The Phillies were hoping Jose Contreras would be able to begin a throwing program after the All-Star break, but he’s now scheduled to see Dr. Lewis Yocum this week for a second opinion on his right forearm.
Contreras, who opened the year as closer, has been limited to just 17 appearances this season due to elbow and forearm injuries. He was placed on the disabled list on June 20 with a strained right forearm.
According to John R. Finger of CSNPhilly.com, Phillies assistant general manager Scott Proefrock said yesterday that the veteran right-hander has had “intermittent symptoms” of the injury reappear, which has raised questions about whether he is hurt more than initially diagnosed.
While Contreras’ season could very well be in jeopardy, the other injured members of the Phillies’ bullpen are making some progress. Brad Lidge made his third minor league rehab appearance Saturday while Ryan Madson is scheduled to begin a rehab assignment Wednesday and could rejoin the Phillies for the second half opener Friday against the Mets.
While newly-acquired talent Danny Espinosa was off collecting hits for the Blue Jays against the Orioles, Marcus Stroman led a youth-filled roster against the Canadian Junior National Team in a split-squad game on Saturday. In the eighth inning, 17-year-old Canadian pitcher Braden Halladay took the mound to honor his late father’s memory against his former team.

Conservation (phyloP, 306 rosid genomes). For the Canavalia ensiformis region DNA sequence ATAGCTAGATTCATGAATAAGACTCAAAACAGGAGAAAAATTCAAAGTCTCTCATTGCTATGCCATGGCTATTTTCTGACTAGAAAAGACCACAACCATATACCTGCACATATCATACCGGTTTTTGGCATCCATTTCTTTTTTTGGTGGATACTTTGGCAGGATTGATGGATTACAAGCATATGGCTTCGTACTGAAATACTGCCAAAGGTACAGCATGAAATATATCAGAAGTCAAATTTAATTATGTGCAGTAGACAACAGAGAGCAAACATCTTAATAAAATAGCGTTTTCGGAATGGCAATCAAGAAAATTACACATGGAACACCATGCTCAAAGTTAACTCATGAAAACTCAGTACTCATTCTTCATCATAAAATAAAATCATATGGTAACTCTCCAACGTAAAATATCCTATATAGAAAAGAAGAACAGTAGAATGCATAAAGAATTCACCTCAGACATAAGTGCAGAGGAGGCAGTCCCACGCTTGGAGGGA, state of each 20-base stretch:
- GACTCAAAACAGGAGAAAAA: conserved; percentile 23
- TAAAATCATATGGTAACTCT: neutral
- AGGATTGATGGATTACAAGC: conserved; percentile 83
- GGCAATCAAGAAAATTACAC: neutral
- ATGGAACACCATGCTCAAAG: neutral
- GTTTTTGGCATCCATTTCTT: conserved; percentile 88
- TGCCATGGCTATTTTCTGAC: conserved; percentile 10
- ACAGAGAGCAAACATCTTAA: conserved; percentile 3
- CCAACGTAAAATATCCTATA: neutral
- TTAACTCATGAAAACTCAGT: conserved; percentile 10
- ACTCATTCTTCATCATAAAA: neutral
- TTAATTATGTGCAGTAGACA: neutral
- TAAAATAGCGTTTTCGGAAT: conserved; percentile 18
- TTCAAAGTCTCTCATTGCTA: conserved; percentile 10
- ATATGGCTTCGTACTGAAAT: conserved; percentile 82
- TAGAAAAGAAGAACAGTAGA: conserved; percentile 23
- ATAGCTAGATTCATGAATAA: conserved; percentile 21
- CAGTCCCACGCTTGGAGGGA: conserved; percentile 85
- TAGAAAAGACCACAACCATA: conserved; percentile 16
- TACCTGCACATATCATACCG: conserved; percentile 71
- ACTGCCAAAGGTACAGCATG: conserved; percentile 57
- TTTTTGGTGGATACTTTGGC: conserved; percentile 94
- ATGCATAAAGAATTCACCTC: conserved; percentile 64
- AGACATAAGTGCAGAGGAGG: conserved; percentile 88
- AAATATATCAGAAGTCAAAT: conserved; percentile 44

Halladay accomplished just that, wielding a fastball that topped out in the low-80s and setting down a perfect 1-2-3 inning against the top of the lineup. No one batter saw more than a single pitch from the right-hander: Mc Gregory Contreras and Mattingly Romanin flew out to the outfield corners and Bo Bichette laid down a ground ball for an easy third out.
MLB.com’s Gregor Chisholm has a fantastic profile of the high school junior, including his approach to the game and his attempt to do Roy Halladay proud while carving out his own path to the majors. “From a pitching standpoint, it was everything I could have asked for and more,” Halladay told reporters. “Especially now, every time I make mistakes, I still hear him drilling me about them in my head, just because he’s done it so many times before. From a mind-set standpoint, I don’t think with any bias that I could have had a better teacher.”